This year is the first year where my daughter, 5, attended Comicpalooza with us is a full-blown, all-day capacity. Last year she was little more than a surly presence in a red wagon as we waited in line to meet John Barrowman. Aside from bribing her with a stuffed Cthulhu and letting her nap on mommy’s lap while daddy interviewed Paul McGann (Doctor Who) her contribution to the experience was minimal.
So this year I decided to go full out with her participation to try and leave a trail for other parents that might want to drag their little Elsas and Iron Men along for the ride. I designated Saturday at Comicpalooza to be family day.
That wagon is not optional, by the way. Bring a wagon, preferably one big enough for your kid to lie down in. Far be it from me to accuse the tender heart of a child of duplicity, but it’s the perfect thing to have when mysterious bouts of leg tiredness set in and they decide they no longer have any energy to make their way across the vast expanse to whatever activity you’re hoping to please them with.
A check in the pro column for Comicpalooza this year is that they have not one, but two dedicated child areas nicely segregated from the rest of the action. The first on the ground floor contains a comprehensive, if prohibitively expensive, round of bouncy castles, slides, tricycle races and archery games. You can burn through $10 for 20 minutes of entertainment, so it’s the sort of thing I recommend going to near the end of your day when they’re lower on energy and the staff tends to be a little more lenient on time limits.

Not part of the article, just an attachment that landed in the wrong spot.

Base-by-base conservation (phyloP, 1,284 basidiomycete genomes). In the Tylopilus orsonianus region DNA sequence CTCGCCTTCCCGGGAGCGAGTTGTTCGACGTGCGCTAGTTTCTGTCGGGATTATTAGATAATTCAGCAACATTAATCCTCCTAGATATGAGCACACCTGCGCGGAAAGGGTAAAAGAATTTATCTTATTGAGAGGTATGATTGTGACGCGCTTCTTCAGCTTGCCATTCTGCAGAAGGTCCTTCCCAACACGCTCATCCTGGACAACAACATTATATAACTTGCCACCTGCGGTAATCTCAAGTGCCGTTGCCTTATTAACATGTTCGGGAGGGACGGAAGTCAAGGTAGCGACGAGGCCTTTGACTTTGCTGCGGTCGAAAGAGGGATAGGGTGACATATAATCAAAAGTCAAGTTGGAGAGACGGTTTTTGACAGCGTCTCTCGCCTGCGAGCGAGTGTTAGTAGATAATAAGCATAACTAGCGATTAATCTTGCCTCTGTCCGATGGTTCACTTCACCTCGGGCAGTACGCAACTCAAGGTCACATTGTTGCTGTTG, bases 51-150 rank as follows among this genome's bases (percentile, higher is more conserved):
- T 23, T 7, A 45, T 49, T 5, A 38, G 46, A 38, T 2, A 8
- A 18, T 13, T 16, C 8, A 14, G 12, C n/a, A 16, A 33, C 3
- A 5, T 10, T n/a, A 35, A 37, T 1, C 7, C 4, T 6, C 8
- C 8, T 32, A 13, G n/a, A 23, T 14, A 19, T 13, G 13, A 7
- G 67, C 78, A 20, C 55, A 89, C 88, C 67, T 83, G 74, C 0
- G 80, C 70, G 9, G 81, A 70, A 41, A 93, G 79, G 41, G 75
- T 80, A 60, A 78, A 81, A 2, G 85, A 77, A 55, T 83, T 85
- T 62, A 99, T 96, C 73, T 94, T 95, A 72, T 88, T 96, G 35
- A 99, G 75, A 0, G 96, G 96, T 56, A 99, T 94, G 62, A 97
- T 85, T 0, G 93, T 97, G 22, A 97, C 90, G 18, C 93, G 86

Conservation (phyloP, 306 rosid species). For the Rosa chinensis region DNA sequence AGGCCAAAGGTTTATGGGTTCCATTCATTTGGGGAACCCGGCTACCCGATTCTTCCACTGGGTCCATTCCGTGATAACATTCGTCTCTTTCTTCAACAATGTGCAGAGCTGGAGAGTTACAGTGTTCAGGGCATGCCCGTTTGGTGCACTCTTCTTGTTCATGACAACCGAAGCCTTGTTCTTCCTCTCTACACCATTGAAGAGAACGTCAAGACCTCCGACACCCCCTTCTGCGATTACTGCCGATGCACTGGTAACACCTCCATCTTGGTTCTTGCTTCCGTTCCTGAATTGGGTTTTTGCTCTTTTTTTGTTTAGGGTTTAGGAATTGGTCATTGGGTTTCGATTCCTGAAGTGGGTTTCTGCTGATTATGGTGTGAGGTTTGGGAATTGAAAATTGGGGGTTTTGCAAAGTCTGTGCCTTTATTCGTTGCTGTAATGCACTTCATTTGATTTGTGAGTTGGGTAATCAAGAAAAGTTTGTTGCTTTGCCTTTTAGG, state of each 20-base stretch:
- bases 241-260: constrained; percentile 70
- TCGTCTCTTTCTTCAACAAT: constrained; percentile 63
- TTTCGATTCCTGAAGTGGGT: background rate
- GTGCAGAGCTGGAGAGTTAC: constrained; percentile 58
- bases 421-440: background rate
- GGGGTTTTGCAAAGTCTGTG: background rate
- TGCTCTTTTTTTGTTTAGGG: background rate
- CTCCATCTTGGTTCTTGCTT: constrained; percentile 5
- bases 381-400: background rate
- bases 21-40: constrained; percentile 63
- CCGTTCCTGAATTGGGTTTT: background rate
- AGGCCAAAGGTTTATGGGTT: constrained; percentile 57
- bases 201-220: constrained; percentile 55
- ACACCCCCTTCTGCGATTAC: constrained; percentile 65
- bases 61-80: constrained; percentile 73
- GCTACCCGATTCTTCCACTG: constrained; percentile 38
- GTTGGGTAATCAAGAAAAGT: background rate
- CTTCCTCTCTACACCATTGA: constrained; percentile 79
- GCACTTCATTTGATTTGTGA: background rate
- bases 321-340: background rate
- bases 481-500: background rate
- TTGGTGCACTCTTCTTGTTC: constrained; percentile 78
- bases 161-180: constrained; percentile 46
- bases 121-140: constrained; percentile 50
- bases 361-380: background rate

A much better investment is the ton of science and creative building centers areas that are also housed near the more physical attractions. One table contained a giant working model of human lungs that the demonstrators would pump to show how they worked. There were interactive models of hearts, fossils, and even rocks that when waved over with a Geiger counter were shown to be radioative.
In fact, there’s this whole segment of Comicpalooza hidden over in the extreme east end that I am fully sure is going to be the origin story of some revolutionary genius we’ll see in the news 20 years from now. My daughter crafted three-dimensional models with a 3D model pen, investigated a booth full of 3D printers, and saw a ton of other invention and science-based booths. Fond as I am of the pop culture explosion that engulfs George R. Brown every year, it might be nice to see a smaller gathering of mad scientists with fewer distractions in a separate con sometime.
Then again, I can tell you with no uncertainty that for a little kid 90 percent of the wonder of Comicpalooza is the cosplayers. My daughter practically fell to her knees to declare her blind obedience to a particularly impressive Princess Celestia that she found almost immediately when she entered the convention. Her eyes were constantly searching for Spider-men, Doctors, and princesses. Especially princesses. I’m not sure I’ve ever realized how extensive the cosplay princess community can be. Elsas and Annas were in abundance, but there were some really amazing examples of the recent Cinderalla and Angelina Jolie’s Maleficent.
The ones that really knocked her over though were the more inventive of the gender swaps. The number of female Captains America rivaled that of the males, and probably outnumbered them if you discounted the number of guys who considered jeans, a T-shirt and a shield to be a costume. There was also the Sailor Scout Avengers, Sailor Moon-themed versions of Iron Man, Thor, Loki and Cap. It’s the kind of thing that people who write crossover comics kick themselves for not having though of.
In fact, probably the thing that brings me personally the most joy taking my young daughter to Comicpalooza is the fact that when it comes to geekdom, the girls are winning. Handily. The world is changing rapidly, and just a causal look at the attendees shows that women and girl fans are assuming an equal stand in these communities.